Philip Morrison

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Last Updated on May 7, 2015, by eNotes Editorial. Word Count: 195

Thor Heyerdahl made his voyage on the balsa raft in defense of a theory, the theory of the Pacific as a highway by which Peruvian men and ideas came to Polynesia. [Sea Routes to Polynesia is] a set of nine of his papers, mostly written in the 1960's, expounding and elaborating on this theme. His work on the curious multiple centerboards of the Incas that make balsa rafts such as Kon-Tiki capable of tacking and sailing into the wind, and his understanding of long sea voyages under plausible early circumstances, are fully convincing…. Heyerdahl argues that, whereas there are no good sea routes out of America across the Atlantic, there are plausible routes, one equatorial and one southerly, out of America toward Asia, and one "natural passage" from Indonesia north of Hawaii to Mexico, found by Spanish shipmasters in 1565. Much less compelling is the evidence that by such routes Polynesia was settled, or that cotton, gourds, sweet potatoes and yams were taken to Asia. (p. 138)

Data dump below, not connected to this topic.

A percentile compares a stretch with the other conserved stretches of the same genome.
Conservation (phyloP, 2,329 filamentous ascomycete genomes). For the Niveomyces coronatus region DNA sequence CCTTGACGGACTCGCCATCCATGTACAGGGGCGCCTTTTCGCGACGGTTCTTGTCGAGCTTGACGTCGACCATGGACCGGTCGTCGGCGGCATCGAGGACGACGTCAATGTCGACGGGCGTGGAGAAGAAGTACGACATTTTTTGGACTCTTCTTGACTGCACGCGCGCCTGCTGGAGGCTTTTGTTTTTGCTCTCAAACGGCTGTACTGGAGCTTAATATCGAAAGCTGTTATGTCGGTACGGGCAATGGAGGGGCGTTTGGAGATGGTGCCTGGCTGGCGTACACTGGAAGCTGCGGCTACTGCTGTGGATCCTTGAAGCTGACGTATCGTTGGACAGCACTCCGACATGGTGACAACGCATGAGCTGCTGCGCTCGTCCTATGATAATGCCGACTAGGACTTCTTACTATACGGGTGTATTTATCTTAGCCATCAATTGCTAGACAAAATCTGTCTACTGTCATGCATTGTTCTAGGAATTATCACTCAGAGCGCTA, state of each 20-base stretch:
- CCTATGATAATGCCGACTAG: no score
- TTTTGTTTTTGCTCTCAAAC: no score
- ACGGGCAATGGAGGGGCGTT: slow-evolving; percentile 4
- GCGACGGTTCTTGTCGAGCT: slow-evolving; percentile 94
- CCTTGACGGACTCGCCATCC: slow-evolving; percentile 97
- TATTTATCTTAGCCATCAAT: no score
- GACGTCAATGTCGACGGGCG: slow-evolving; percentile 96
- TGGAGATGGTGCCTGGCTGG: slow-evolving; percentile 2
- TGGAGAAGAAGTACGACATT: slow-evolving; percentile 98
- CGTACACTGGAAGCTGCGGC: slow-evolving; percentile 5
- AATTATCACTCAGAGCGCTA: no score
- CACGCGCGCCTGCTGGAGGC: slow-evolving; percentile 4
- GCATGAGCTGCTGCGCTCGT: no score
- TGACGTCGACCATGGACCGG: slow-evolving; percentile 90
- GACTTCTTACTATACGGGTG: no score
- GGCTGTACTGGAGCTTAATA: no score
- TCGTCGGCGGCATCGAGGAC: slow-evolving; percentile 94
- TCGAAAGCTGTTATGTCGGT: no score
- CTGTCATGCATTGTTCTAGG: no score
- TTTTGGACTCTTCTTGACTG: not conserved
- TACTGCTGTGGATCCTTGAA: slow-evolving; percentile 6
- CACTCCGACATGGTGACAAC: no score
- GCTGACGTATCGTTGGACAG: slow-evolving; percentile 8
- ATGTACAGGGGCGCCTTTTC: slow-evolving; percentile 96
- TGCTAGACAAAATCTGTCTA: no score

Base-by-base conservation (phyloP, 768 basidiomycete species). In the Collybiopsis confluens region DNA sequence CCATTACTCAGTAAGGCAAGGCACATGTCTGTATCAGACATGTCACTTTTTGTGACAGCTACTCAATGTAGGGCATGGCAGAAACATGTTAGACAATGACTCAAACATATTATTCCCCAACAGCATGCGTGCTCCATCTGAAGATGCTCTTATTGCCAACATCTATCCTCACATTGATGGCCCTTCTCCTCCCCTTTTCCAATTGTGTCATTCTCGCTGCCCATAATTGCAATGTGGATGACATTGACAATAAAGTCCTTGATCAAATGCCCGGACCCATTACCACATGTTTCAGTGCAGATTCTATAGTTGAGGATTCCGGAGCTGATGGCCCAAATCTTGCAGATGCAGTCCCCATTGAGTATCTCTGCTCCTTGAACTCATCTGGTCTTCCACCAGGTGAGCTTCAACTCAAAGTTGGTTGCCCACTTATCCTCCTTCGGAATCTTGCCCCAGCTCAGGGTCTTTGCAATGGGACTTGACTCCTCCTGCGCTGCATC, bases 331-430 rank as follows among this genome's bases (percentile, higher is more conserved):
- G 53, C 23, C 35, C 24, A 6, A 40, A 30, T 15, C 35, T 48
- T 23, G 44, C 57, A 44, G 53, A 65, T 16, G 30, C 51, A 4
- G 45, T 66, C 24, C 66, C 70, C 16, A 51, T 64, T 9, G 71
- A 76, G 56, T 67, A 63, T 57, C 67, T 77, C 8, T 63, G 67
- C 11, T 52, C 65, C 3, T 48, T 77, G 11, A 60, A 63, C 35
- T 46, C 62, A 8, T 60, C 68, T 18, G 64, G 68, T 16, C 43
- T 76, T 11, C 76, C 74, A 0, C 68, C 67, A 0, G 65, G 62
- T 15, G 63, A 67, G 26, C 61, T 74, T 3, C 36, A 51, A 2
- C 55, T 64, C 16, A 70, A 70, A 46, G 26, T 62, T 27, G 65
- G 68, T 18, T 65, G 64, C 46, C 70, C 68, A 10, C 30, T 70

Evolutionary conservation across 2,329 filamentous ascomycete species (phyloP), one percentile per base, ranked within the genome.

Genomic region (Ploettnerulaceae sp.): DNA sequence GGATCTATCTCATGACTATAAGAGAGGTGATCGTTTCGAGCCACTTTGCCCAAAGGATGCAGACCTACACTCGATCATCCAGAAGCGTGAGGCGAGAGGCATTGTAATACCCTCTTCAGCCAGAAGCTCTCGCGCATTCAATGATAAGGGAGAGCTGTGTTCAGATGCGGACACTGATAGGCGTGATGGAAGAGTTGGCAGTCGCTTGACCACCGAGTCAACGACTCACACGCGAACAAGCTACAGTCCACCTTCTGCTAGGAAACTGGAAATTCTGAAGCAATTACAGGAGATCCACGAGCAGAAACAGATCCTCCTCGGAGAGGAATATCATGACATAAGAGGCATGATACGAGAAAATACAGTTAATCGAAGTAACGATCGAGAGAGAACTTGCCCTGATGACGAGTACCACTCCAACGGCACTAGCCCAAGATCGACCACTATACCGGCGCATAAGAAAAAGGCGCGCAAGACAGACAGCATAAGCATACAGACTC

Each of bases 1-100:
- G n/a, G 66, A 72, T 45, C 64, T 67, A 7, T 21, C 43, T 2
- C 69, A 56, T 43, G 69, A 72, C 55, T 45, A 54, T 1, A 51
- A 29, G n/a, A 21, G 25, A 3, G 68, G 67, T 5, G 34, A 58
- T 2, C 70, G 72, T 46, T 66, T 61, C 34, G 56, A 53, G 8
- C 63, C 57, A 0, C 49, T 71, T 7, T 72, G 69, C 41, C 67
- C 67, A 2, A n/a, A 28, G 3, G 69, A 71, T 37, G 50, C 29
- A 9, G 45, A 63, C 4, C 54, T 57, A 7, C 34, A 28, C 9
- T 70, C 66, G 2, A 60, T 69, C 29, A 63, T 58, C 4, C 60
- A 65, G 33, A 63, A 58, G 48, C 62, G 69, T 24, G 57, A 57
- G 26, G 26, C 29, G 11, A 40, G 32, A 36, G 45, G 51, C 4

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Philip Morrison, "How Man and His Domesticated Plants Crossed the Oceans, and Other Matters," in Scientific American (copyright © 1969 by Scientific American, Inc.; all rights reserved), Vol. 220, No. 6, June, 1969, pp. 138-40, 42.∗

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